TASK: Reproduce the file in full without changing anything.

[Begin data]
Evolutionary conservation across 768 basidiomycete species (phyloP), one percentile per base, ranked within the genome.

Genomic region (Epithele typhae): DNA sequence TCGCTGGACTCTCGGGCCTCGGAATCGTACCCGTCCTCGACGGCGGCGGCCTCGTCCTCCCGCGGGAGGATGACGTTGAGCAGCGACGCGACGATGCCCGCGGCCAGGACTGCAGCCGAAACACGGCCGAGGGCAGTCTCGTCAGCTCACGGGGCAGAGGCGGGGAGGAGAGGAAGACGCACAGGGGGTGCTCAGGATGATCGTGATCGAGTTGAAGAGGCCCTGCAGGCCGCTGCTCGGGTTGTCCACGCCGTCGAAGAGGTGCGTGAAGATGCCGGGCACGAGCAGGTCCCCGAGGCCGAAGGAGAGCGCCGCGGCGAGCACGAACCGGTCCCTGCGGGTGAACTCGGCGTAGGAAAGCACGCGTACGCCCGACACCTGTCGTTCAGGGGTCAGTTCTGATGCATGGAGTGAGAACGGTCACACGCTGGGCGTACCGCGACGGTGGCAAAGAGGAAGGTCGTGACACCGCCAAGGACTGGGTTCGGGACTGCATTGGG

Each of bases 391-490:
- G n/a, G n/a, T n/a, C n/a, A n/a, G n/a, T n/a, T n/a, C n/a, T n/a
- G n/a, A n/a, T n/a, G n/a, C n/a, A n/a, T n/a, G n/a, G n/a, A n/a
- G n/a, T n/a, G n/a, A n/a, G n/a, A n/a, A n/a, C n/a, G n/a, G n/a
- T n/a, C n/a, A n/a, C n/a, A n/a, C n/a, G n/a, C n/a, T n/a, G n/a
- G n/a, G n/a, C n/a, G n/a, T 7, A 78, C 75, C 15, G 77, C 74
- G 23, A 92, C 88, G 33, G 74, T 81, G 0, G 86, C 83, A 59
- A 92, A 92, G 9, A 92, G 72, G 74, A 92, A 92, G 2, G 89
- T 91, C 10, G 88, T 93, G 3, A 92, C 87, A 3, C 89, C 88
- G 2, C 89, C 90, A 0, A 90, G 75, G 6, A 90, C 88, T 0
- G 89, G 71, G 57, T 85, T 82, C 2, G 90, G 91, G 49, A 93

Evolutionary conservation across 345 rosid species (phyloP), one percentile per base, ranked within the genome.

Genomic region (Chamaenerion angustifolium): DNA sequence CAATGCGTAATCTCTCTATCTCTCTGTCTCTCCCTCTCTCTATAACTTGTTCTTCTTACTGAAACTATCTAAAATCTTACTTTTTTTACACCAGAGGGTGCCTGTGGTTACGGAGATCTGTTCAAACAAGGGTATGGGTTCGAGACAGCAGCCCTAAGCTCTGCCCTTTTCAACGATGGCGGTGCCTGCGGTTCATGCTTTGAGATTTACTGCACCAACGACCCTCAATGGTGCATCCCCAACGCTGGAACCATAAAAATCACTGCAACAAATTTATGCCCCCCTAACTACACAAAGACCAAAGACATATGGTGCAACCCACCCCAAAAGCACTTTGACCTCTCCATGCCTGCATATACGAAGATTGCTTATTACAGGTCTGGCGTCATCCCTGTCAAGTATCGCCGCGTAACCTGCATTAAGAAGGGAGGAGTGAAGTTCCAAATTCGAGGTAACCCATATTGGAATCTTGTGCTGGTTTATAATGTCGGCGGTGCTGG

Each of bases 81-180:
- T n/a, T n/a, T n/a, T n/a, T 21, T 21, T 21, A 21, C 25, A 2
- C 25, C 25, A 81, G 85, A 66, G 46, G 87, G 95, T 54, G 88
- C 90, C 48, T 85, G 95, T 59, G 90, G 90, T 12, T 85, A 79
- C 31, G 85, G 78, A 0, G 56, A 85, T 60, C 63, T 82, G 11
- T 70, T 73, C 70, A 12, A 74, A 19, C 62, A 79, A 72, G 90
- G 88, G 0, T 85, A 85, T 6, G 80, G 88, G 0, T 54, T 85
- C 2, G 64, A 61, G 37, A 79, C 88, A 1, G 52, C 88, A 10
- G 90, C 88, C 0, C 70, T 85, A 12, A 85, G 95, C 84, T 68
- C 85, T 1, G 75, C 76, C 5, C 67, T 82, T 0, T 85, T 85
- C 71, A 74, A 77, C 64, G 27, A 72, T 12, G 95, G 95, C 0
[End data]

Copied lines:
Evolutionary conservation across 768 basidiomycete species (phyloP), one percentile per base, ranked within the genome.

Genomic region (Epithele typhae): DNA sequence TCGCTGGACTCTCGGGCCTCGGAATCGTACCCGTCCTCGACGGCGGCGGCCTCGTCCTCCCGCGGGAGGATGACGTTGAGCAGCGACGCGACGATGCCCGCGGCCAGGACTGCAGCCGAAACACGGCCGAGGGCAGTCTCGTCAGCTCACGGGGCAGAGGCGGGGAGGAGAGGAAGACGCACAGGGGGTGCTCAGGATGATCGTGATCGAGTTGAAGAGGCCCTGCAGGCCGCTGCTCGGGTTGTCCACGCCGTCGAAGAGGTGCGTGAAGATGCCGGGCACGAGCAGGTCCCCGAGGCCGAAGGAGAGCGCCGCGGCGAGCACGAACCGGTCCCTGCGGGTGAACTCGGCGTAGGAAAGCACGCGTACGCCCGACACCTGTCGTTCAGGGGTCAGTTCTGATGCATGGAGTGAGAACGGTCACACGCTGGGCGTACCGCGACGGTGGCAAAGAGGAAGGTCGTGACACCGCCAAGGACTGGGTTCGGGACTGCATTGGG

Each of bases 391-490:
- G n/a, G n/a, T n/a, C n/a, A n/a, G n/a, T n/a, T n/a, C n/a, T n/a
- G n/a, A n/a, T n/a, G n/a, C n/a, A n/a, T n/a, G n/a, G n/a, A n/a
- G n/a, T n/a, G n/a, A n/a, G n/a, A n/a, A n/a, C n/a, G n/a, G n/a
- T n/a, C n/a, A n/a, C n/a, A n/a, C n/a, G n/a, C n/a, T n/a, G n/a
- G n/a, G n/a, C n/a, G n/a, T 7, A 78, C 75, C 15, G 77, C 74
- G 23, A 92, C 88, G 33, G 74, T 81, G 0, G 86, C 83, A 59
- A 92, A 92, G 9, A 92, G 72, G 74, A 92, A 92, G 2, G 89
- T 91, C 10, G 88, T 93, G 3, A 92, C 87, A 3, C 89, C 88
- G 2, C 89, C 90, A 0, A 90, G 75, G 6, A 90, C 88, T 0
- G 89, G 71, G 57, T 85, T 82, C 2, G 90, G 91, G 49, A 93

Evolutionary conservation across 345 rosid species (phyloP), one percentile per base, ranked within the genome.

Genomic region (Chamaenerion angustifolium): DNA sequence CAATGCGTAATCTCTCTATCTCTCTGTCTCTCCCTCTCTCTATAACTTGTTCTTCTTACTGAAACTATCTAAAATCTTACTTTTTTTACACCAGAGGGTGCCTGTGGTTACGGAGATCTGTTCAAACAAGGGTATGGGTTCGAGACAGCAGCCCTAAGCTCTGCCCTTTTCAACGATGGCGGTGCCTGCGGTTCATGCTTTGAGATTTACTGCACCAACGACCCTCAATGGTGCATCCCCAACGCTGGAACCATAAAAATCACTGCAACAAATTTATGCCCCCCTAACTACACAAAGACCAAAGACATATGGTGCAACCCACCCCAAAAGCACTTTGACCTCTCCATGCCTGCATATACGAAGATTGCTTATTACAGGTCTGGCGTCATCCCTGTCAAGTATCGCCGCGTAACCTGCATTAAGAAGGGAGGAGTGAAGTTCCAAATTCGAGGTAACCCATATTGGAATCTTGTGCTGGTTTATAATGTCGGCGGTGCTGG

Each of bases 81-180:
- T n/a, T n/a, T n/a, T n/a, T 21, T 21, T 21, A 21, C 25, A 2
- C 25, C 25, A 81, G 85, A 66, G 46, G 87, G 95, T 54, G 88
- C 90, C 48, T 85, G 95, T 59, G 90, G 90, T 12, T 85, A 79
- C 31, G 85, G 78, A 0, G 56, A 85, T 60, C 63, T 82, G 11
- T 70, T 73, C 70, A 12, A 74, A 19, C 62, A 79, A 72, G 90
- G 88, G 0, T 85, A 85, T 6, G 80, G 88, G 0, T 54, T 85
- C 2, G 64, A 61, G 37, A 79, C 88, A 1, G 52, C 88, A 10
- G 90, C 88, C 0, C 70, T 85, A 12, A 85, G 95, C 84, T 68
- C 85, T 1, G 75, C 76, C 5, C 67, T 82, T 0, T 85, T 85
- C 71, A 74, A 77, C 64, G 27, A 72, T 12, G 95, G 95, C 0